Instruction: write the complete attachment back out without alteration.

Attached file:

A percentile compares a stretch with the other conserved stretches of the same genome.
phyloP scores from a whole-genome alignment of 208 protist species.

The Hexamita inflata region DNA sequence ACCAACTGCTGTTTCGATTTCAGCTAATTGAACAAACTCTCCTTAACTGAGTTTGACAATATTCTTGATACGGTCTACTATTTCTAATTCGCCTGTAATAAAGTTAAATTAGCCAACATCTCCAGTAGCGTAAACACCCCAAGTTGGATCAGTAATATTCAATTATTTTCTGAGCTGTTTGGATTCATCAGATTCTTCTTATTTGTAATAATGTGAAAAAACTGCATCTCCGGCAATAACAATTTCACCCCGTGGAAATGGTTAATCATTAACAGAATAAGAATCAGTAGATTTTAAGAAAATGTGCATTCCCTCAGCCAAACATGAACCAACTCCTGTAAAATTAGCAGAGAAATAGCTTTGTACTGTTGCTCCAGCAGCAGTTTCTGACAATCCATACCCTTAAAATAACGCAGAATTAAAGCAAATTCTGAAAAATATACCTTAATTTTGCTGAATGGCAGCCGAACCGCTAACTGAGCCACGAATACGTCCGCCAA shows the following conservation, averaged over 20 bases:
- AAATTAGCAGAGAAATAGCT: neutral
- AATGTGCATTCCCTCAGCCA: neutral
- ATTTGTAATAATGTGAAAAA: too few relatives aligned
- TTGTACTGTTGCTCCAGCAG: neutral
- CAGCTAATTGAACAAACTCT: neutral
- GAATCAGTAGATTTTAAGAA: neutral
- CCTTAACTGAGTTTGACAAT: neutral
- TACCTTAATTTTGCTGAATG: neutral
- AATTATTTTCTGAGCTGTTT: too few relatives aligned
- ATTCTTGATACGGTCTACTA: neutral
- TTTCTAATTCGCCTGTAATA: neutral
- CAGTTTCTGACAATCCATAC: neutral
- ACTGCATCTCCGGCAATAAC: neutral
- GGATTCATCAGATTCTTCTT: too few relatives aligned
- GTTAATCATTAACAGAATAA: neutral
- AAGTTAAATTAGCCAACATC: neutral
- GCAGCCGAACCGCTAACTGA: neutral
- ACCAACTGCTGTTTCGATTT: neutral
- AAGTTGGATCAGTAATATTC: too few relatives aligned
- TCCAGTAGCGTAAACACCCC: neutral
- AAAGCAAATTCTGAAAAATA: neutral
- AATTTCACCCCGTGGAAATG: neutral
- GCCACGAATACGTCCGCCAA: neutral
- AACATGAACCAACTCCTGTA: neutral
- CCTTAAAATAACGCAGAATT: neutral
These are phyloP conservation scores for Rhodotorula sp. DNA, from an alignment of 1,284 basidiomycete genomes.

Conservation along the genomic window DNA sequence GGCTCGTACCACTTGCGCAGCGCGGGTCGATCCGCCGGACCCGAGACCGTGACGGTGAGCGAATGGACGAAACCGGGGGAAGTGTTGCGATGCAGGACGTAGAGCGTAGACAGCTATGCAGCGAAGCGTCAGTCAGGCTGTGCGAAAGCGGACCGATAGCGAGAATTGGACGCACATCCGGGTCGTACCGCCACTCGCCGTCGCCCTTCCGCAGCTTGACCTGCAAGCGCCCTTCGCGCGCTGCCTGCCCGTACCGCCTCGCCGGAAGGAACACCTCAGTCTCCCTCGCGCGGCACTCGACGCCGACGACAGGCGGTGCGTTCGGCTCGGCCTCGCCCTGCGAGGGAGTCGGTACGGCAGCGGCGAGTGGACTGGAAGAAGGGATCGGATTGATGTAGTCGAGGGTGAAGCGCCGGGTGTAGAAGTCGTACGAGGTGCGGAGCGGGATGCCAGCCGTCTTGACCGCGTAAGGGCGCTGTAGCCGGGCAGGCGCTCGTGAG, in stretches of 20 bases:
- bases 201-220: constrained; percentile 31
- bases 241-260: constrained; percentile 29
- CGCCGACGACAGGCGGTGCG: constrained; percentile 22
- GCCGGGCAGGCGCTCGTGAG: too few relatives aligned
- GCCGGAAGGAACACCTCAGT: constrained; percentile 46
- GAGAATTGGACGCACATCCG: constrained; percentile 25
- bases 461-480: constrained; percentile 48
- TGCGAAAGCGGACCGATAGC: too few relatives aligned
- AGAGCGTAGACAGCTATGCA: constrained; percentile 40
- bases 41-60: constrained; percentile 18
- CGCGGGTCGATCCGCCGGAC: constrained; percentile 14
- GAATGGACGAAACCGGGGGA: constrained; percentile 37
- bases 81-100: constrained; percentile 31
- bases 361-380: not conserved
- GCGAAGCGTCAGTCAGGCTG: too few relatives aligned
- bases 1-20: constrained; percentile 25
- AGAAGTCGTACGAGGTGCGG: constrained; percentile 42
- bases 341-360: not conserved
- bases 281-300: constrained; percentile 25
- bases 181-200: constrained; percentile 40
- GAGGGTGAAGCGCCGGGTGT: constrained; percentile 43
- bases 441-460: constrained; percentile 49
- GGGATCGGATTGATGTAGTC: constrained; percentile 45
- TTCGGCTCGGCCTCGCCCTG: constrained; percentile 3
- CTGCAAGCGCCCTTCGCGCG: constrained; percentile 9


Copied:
A percentile compares a stretch with the other conserved stretches of the same genome.
phyloP scores from a whole-genome alignment of 208 protist species.

The Hexamita inflata region DNA sequence ACCAACTGCTGTTTCGATTTCAGCTAATTGAACAAACTCTCCTTAACTGAGTTTGACAATATTCTTGATACGGTCTACTATTTCTAATTCGCCTGTAATAAAGTTAAATTAGCCAACATCTCCAGTAGCGTAAACACCCCAAGTTGGATCAGTAATATTCAATTATTTTCTGAGCTGTTTGGATTCATCAGATTCTTCTTATTTGTAATAATGTGAAAAAACTGCATCTCCGGCAATAACAATTTCACCCCGTGGAAATGGTTAATCATTAACAGAATAAGAATCAGTAGATTTTAAGAAAATGTGCATTCCCTCAGCCAAACATGAACCAACTCCTGTAAAATTAGCAGAGAAATAGCTTTGTACTGTTGCTCCAGCAGCAGTTTCTGACAATCCATACCCTTAAAATAACGCAGAATTAAAGCAAATTCTGAAAAATATACCTTAATTTTGCTGAATGGCAGCCGAACCGCTAACTGAGCCACGAATACGTCCGCCAA shows the following conservation, averaged over 20 bases:
- AAATTAGCAGAGAAATAGCT: neutral
- AATGTGCATTCCCTCAGCCA: neutral
- ATTTGTAATAATGTGAAAAA: too few relatives aligned
- TTGTACTGTTGCTCCAGCAG: neutral
- CAGCTAATTGAACAAACTCT: neutral
- GAATCAGTAGATTTTAAGAA: neutral
- CCTTAACTGAGTTTGACAAT: neutral
- TACCTTAATTTTGCTGAATG: neutral
- AATTATTTTCTGAGCTGTTT: too few relatives aligned
- ATTCTTGATACGGTCTACTA: neutral
- TTTCTAATTCGCCTGTAATA: neutral
- CAGTTTCTGACAATCCATAC: neutral
- ACTGCATCTCCGGCAATAAC: neutral
- GGATTCATCAGATTCTTCTT: too few relatives aligned
- GTTAATCATTAACAGAATAA: neutral
- AAGTTAAATTAGCCAACATC: neutral
- GCAGCCGAACCGCTAACTGA: neutral
- ACCAACTGCTGTTTCGATTT: neutral
- AAGTTGGATCAGTAATATTC: too few relatives aligned
- TCCAGTAGCGTAAACACCCC: neutral
- AAAGCAAATTCTGAAAAATA: neutral
- AATTTCACCCCGTGGAAATG: neutral
- GCCACGAATACGTCCGCCAA: neutral
- AACATGAACCAACTCCTGTA: neutral
- CCTTAAAATAACGCAGAATT: neutral
These are phyloP conservation scores for Rhodotorula sp. DNA, from an alignment of 1,284 basidiomycete genomes.

Conservation along the genomic window DNA sequence GGCTCGTACCACTTGCGCAGCGCGGGTCGATCCGCCGGACCCGAGACCGTGACGGTGAGCGAATGGACGAAACCGGGGGAAGTGTTGCGATGCAGGACGTAGAGCGTAGACAGCTATGCAGCGAAGCGTCAGTCAGGCTGTGCGAAAGCGGACCGATAGCGAGAATTGGACGCACATCCGGGTCGTACCGCCACTCGCCGTCGCCCTTCCGCAGCTTGACCTGCAAGCGCCCTTCGCGCGCTGCCTGCCCGTACCGCCTCGCCGGAAGGAACACCTCAGTCTCCCTCGCGCGGCACTCGACGCCGACGACAGGCGGTGCGTTCGGCTCGGCCTCGCCCTGCGAGGGAGTCGGTACGGCAGCGGCGAGTGGACTGGAAGAAGGGATCGGATTGATGTAGTCGAGGGTGAAGCGCCGGGTGTAGAAGTCGTACGAGGTGCGGAGCGGGATGCCAGCCGTCTTGACCGCGTAAGGGCGCTGTAGCCGGGCAGGCGCTCGTGAG, in stretches of 20 bases:
- bases 201-220: constrained; percentile 31
- bases 241-260: constrained; percentile 29
- CGCCGACGACAGGCGGTGCG: constrained; percentile 22
- GCCGGGCAGGCGCTCGTGAG: too few relatives aligned
- GCCGGAAGGAACACCTCAGT: constrained; percentile 46
- GAGAATTGGACGCACATCCG: constrained; percentile 25
- bases 461-480: constrained; percentile 48
- TGCGAAAGCGGACCGATAGC: too few relatives aligned
- AGAGCGTAGACAGCTATGCA: constrained; percentile 40
- bases 41-60: constrained; percentile 18
- CGCGGGTCGATCCGCCGGAC: constrained; percentile 14
- GAATGGACGAAACCGGGGGA: constrained; percentile 37
- bases 81-100: constrained; percentile 31
- bases 361-380: not conserved
- GCGAAGCGTCAGTCAGGCTG: too few relatives aligned
- bases 1-20: constrained; percentile 25
- AGAAGTCGTACGAGGTGCGG: constrained; percentile 42
- bases 341-360: not conserved
- bases 281-300: constrained; percentile 25
- bases 181-200: constrained; percentile 40
- GAGGGTGAAGCGCCGGGTGT: constrained; percentile 43
- bases 441-460: constrained; percentile 49
- GGGATCGGATTGATGTAGTC: constrained; percentile 45
- TTCGGCTCGGCCTCGCCCTG: constrained; percentile 3
- CTGCAAGCGCCCTTCGCGCG: constrained; percentile 9